El Shafee Elsheikh, 34, was convicted in April of hostage-taking, conspiracy to murder US citizens and supporting a terrorist organisation.
Addressing the Sudanese-born Londoner, the judge called his actions "horrific, barbaric, brutal and criminal".
Elsheikh was the highest profile IS fighter to stand trial in the US.
His actions are said to have resulted in the deaths of four US hostages.
Journalists James Foley and Steven Sotloff and aid workers Kayla Mueller and Peter Kassig were all kidnapped and killed at the hands of the cell.
Elsheikh has been sentenced to eight life sentences, served concurrently, with no option for parole.
He declined the judge's offer to make a comment before sentencing was handed down - his silence has been consistent.
He did make a request - which was to not be sent to ADX in Colorado, a supermax prison that provides a higher, more controlled level of custody than a maximum security prison. Inmates there are kept largely in solitary confinement.
Hostage families expressed a mixture of gratitude and disappointment for the outcome. Standing outside the courthouse on Friday, James Foley's mother, Diane, called the sentencing a "hollow victory," but said that it did show that "US justice will find you wherever you are".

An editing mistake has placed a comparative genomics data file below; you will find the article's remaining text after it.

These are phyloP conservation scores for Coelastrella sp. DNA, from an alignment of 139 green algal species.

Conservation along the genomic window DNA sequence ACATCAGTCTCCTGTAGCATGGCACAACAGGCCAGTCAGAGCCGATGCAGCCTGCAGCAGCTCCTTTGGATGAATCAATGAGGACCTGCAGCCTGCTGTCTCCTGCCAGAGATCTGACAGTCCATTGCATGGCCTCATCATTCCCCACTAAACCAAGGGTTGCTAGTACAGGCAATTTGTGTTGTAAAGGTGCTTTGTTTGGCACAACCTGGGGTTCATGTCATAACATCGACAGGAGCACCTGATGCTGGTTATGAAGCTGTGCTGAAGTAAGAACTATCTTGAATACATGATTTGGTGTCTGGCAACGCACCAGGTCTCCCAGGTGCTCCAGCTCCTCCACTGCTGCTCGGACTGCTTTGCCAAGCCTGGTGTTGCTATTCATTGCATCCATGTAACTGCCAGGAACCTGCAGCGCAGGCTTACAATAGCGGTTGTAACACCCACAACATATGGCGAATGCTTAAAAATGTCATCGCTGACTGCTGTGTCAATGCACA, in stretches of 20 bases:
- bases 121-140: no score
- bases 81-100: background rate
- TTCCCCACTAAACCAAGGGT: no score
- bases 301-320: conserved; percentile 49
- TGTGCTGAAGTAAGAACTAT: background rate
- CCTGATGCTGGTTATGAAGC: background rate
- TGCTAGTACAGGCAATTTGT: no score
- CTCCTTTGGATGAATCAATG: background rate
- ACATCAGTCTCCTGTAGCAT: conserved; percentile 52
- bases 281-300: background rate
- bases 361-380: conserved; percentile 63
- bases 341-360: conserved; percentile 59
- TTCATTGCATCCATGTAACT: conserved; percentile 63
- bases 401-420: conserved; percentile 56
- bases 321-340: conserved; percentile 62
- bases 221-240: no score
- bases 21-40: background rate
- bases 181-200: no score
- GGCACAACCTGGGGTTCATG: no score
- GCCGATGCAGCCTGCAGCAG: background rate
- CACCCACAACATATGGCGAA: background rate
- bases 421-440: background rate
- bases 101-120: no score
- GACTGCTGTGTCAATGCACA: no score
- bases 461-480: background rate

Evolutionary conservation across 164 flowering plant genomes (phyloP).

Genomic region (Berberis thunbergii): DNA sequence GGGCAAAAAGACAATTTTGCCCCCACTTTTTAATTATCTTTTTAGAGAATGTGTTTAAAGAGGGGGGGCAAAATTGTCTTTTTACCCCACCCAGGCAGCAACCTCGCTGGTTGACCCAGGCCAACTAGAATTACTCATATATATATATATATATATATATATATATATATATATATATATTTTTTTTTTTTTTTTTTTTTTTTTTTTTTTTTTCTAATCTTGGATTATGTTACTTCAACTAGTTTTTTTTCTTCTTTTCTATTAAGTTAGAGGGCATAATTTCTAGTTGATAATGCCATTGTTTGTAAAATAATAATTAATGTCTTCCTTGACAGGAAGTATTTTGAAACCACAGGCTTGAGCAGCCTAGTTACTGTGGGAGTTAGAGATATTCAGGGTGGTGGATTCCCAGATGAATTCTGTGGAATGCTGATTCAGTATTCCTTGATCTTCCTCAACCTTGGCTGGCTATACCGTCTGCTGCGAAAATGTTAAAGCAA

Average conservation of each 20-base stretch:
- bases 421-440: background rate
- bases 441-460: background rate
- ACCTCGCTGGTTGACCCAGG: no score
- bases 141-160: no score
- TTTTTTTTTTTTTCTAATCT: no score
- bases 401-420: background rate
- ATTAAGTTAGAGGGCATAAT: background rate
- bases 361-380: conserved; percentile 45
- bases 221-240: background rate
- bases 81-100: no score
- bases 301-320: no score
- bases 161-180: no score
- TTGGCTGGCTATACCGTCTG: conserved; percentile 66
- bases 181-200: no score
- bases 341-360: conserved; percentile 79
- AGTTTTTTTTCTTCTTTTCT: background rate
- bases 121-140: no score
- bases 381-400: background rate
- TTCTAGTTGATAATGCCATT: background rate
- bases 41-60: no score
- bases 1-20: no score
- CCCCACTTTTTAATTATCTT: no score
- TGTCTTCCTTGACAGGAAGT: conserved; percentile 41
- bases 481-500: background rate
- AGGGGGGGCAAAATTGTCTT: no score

"Our country has lost four of its very best citizens. We families lost loved ones forever," she said.
The sentencing came on the eight-year anniversary of Foley's death. Mrs Foley told the BBC that when she first heard of her son's death she thought it was "some cruel joke".
Hostages said Elsheikh was part of a notorious cell nicknamed "the Beatles" - after the band - because of their British accents.
The three members - Elsheikh, Alexanda Kotey and Mohammed Emwazi - who are said to be part of the group all grew up in west London and volunteered to fight for the Islamic State group in Syria. They ended up guarding Western hostages.
US authorities say the group beheaded 27 hostages.
Elsheikh was the only one of the three militants to go on trial in the US, after Kotey pleaded guilty to charges last September and Emwazi was killed in a 2015 drone strike in Syria.
In April, the 12-person jury deliberated for less than six hours over two days before finding Elsheikh guilty.
The gruelling 11-day trial involved testimony from former hostages and their family members. On the stand, they described the Beatles as a cohesive unit that revelled in brutality.
Witnesses recounted receiving random beatings, being given dog names and being forced to sing a parody of the Eagles' pop song "Hotel California" retitled "Hotel Osama".
Elsheikh has appealed and has disqualified his lawyers, meaning he is claiming he did not get a fair trial.
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